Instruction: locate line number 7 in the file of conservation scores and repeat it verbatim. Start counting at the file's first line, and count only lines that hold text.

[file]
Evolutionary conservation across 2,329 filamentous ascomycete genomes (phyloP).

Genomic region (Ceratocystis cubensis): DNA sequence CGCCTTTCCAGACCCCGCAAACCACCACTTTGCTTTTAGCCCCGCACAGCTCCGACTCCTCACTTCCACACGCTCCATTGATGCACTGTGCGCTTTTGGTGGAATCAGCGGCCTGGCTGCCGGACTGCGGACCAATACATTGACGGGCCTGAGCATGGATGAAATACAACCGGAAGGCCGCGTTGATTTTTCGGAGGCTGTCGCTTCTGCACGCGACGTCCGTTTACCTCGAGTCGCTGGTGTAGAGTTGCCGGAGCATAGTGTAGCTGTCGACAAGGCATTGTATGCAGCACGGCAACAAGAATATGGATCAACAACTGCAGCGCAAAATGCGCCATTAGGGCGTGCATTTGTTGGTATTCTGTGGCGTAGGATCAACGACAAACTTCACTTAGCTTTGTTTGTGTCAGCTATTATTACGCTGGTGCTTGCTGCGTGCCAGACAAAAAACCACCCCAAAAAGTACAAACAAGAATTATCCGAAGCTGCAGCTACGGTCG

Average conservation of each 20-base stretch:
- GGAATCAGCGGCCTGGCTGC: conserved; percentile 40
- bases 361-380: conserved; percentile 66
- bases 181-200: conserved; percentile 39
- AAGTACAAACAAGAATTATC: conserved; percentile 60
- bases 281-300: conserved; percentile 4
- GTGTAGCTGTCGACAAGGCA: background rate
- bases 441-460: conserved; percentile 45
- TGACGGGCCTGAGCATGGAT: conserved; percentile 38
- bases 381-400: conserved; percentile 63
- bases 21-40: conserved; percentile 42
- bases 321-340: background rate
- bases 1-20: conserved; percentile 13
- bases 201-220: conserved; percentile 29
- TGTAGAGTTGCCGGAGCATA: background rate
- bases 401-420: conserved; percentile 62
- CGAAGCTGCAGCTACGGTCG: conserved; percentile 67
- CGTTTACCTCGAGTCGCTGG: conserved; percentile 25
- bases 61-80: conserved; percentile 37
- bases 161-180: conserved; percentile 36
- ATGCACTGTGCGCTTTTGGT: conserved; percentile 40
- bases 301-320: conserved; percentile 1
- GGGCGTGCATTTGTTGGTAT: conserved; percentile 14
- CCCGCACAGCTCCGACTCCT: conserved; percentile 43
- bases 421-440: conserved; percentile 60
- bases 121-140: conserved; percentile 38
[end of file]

- AAGTACAAACAAGAATTATC: conserved; percentile 60